Consider multiple bodies working in a manufacturing environment, each working off of a single experienced individual's learning and acquired expertise in manufacturing processes. Each maintaining its own short-term memories which will form and decay quickly to respond to the fine-grained details of its immediate individual situation
It may even be possible that the single individual's long-term experiential memory may be able to continue to gain learning from each body's short-term situational connections as they form and decay in response to their own current situations.
This entry explores a cross-section of excerpts from the book. The cross-section, in this case is: the need for neural networks to interact with a complex external environment.
Chapter 3, Machine Based Consciousness
"Milieu, An External Environment:
Last but certainly not least: the population of similar cells simply could not learn, or exhibit any of the behaviors described, if they had no external environment with which to interact. This clearly axiomatic observation is so taken for granted in studies of biological organisms, that it is often overlooked when modeling them."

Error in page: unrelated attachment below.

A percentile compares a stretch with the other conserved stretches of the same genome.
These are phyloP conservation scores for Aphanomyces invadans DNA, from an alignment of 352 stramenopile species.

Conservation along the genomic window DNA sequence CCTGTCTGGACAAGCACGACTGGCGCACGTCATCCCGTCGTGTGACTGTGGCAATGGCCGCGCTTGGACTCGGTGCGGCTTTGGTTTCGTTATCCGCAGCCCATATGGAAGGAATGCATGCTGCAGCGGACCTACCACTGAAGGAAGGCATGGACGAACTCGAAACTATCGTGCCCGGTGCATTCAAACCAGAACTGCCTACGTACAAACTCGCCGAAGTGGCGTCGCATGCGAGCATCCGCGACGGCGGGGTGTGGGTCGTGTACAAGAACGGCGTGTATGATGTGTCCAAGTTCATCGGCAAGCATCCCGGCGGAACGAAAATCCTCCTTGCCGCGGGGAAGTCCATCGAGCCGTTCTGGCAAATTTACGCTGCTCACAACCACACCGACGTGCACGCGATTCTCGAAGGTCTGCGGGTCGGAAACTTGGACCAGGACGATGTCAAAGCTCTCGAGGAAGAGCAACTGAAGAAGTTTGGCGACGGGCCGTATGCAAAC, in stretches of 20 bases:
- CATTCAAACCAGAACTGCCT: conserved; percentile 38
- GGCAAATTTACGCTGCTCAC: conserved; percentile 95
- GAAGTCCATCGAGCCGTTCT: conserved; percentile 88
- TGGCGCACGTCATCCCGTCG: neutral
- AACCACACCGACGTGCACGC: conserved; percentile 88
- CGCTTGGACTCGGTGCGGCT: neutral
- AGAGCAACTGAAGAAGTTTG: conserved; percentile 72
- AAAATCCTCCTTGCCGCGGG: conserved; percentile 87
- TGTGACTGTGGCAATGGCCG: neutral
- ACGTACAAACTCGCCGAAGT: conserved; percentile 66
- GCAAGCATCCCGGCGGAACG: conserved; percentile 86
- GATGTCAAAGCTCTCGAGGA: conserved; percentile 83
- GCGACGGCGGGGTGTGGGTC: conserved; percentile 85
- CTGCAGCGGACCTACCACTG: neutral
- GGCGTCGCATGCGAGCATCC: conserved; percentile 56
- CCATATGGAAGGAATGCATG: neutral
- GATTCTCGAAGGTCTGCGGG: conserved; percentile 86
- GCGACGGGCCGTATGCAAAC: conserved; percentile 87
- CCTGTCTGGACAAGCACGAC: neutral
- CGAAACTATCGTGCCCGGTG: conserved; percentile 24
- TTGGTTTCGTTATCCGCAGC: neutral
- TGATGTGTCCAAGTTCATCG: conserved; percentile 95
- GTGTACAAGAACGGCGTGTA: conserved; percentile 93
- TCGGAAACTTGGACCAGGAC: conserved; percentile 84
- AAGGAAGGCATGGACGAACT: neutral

Chapter 5, Learning
"On the other hand, consider the abstract concept of pure unsupervised learning. In a practical sense, this isn't really possible or doable either. If you place a learner directly into an isolation tank at birth, it will not learn. "
Chapter 6, Neural Network Structure
"...Of course, when the system is adaptive, and the external environment sits directly in the feedback path [diagram], this relationship can be stated in the opposite direction as well. That is to say, it is simultaneously about making output signals more consistent for each given set of input stimuli. Essentially, if we take both directions into account, it is the world changing the network, changing the world, changing the network, ... ad infinitum."